Andrew Sarris, the former film critic for the Village Voice and the New York Observer who died Wednesday morning, taught American moviegoers to obsess about directors, says Vulture.com.
If you've ever spoken about the oeuvre of Paul Thomas Anderson, or the cinema of Martin Scorsese, or the works of Alfred Hitchcock, you have Andrew Sarris to thank. If you've ever watched one of those YouTube supercuts where someone edits together, say, all of Michael Bay's slow-motion action shots as a means of demonstrating in great detail why Michael Bay is ridiculous, you have Andrew Sarris to thank....
[Sarris] took the French auteur theory — the idea that regardless of the hundreds of people who work to make a film, the director is the sole author of the work — and helped spread it to the minds of most American moviegoers.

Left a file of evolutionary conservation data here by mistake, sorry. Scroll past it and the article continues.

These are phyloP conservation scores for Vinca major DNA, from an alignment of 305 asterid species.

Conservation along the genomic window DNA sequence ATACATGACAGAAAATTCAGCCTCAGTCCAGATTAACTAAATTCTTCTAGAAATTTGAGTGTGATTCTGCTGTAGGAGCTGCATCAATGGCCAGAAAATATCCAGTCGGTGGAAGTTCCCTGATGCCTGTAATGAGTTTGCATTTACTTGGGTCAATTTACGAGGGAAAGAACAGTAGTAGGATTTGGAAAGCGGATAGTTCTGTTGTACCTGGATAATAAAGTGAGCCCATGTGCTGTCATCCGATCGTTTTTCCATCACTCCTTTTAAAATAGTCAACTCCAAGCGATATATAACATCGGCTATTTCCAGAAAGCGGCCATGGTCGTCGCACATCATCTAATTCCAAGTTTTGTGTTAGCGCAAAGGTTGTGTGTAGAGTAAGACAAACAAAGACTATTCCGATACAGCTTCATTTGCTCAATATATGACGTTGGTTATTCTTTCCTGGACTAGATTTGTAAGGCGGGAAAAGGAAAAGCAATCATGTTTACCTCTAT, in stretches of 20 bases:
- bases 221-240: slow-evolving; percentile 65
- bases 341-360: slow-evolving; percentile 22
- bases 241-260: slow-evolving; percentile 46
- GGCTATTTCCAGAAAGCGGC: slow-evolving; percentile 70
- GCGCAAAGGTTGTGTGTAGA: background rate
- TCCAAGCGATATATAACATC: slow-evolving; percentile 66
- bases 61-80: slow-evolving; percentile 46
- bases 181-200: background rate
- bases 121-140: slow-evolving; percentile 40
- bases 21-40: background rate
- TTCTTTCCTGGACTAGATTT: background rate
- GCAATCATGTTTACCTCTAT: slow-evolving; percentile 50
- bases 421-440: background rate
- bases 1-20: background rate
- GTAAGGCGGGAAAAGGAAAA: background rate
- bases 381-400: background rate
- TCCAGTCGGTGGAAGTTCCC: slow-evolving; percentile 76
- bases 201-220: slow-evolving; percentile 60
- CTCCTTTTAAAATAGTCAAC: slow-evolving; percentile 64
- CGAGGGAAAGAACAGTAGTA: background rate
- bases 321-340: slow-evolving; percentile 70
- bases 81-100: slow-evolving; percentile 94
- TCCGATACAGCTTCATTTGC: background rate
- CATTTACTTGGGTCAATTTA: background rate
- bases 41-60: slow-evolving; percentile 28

Along with Pauline Kael, his contemporary and sometimes foe, Sarris was lucky enough to write criticism in the sixties and seventies, precisely the moment when audiences began to regard movies as something approaching art and movie criticism as something approaching respectable.
His wife, the film critic Molly Haskell, said the cause of death was complications of an infection developed after a fall, the New York Times reports. Of the heated, wordy intellectual disagreements with rival critics such as Pauline Kael that characterized film criticism in his time, Sarris once told the NYT, "We were so gloriously contentious, everyone bitching at everyone. We all said some stupid things, but film seemed to matter so much."